On February 19, 2015, the federal government released proposed amendments to the Income Tax Regulations which would generally allow for accelerated capital cost allowance (“CCA”) treatment in respect of certain property used in connection with liquefying natural gas. The proposed amendments are of principal significance to those in the liquefied natural gas (“LNG”) industry.
Under the current rules, equipment and structures used for natural gas liquefaction are generally included in Class 47, which carries a CCA rate of 8%. Other commercial buildings located at a facility that liquefies natural gas are generally entitled to a 6% CCA rate (the standard 4% rate applicable to Class 1 assets plus an additional 2% allowance for a building which is substantially used for a “non-residential use”).
The draft regulations (link here) would allow an additional 22% CCA claim for “eligible liquefaction equipment” (“ELE”), thereby bringing the total annual CCA rate to 30%. In general, ELE would include equipment – other than “excluded equipment” – used in connection with the liquefaction of natural gas that:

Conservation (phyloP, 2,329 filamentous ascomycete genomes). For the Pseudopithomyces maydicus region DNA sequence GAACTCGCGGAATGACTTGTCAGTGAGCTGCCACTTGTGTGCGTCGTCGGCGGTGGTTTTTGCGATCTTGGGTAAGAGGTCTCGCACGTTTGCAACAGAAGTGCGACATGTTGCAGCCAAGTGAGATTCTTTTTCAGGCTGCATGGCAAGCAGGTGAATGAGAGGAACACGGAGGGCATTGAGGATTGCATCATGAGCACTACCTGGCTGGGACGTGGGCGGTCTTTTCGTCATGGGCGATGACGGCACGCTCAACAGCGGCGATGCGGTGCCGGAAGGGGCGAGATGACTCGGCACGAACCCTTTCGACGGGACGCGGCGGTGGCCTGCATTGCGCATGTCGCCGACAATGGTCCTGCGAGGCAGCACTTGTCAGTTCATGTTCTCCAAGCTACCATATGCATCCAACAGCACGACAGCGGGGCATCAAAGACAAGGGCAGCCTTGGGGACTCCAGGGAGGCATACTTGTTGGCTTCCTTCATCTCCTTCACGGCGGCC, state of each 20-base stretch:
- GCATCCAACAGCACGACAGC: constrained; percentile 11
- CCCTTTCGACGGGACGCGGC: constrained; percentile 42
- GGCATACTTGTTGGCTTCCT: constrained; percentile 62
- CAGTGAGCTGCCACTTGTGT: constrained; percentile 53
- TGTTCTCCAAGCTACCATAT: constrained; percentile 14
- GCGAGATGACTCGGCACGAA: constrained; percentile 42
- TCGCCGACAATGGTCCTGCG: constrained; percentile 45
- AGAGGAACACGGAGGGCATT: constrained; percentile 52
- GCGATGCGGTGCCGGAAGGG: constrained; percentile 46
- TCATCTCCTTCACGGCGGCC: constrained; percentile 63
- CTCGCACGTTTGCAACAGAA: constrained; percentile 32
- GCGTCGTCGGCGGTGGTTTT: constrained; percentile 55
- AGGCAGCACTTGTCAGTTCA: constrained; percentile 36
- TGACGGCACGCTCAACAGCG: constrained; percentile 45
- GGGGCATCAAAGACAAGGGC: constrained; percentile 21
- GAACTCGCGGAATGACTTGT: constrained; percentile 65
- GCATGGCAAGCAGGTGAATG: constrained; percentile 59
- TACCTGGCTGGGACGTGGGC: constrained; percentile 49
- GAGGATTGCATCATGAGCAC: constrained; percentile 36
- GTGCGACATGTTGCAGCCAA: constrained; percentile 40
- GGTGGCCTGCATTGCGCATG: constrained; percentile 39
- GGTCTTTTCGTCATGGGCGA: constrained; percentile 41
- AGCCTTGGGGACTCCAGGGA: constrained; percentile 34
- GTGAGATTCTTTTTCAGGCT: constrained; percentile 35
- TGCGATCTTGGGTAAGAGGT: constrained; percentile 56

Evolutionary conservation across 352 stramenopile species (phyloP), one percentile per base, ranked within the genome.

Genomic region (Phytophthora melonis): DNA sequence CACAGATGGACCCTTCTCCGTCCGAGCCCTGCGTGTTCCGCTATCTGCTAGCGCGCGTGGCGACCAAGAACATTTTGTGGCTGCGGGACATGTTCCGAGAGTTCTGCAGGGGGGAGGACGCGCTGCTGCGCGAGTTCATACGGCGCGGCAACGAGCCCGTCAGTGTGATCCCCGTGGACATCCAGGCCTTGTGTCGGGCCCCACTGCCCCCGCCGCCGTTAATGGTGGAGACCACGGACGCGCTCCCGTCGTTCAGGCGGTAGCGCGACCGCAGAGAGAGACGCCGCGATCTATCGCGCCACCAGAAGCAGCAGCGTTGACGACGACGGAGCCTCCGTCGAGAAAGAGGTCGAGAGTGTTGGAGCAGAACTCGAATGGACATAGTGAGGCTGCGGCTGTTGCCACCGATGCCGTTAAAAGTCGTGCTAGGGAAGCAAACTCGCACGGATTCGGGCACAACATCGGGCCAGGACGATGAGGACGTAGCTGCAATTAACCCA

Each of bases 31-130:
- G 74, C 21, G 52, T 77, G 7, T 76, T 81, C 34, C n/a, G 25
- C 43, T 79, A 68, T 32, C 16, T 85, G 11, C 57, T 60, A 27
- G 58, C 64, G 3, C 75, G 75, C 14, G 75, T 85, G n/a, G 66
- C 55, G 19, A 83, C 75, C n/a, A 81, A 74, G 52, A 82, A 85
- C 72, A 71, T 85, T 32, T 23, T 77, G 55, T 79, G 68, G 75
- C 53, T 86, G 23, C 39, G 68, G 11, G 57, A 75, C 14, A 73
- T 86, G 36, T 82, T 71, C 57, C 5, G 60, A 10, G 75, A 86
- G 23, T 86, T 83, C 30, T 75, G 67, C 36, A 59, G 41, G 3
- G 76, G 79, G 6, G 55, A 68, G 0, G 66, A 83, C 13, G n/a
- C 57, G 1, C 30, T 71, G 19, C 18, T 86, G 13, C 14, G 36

- is acquired after February 19, 2015 and before 2025;
- was not used or acquired for use for any purpose before it was acquired by the taxpayer; and
- is used as part of a liquefaction facility (i.e., a self-contained system – including buildings, structures, and equipment – that is used for the purpose of liquefying natural gas).
As such, liquefaction equipment acquired prior to the release of these proposed amendments will not be eligible for the accelerated CCA claim.
“Excluded equipment” generally means the following properties:
- pipelines (other than pipelines used to transport LNG or natural gas within a liquefaction facility during the liquefaction process);
- regasification equipment; and
- electrical generation equipment.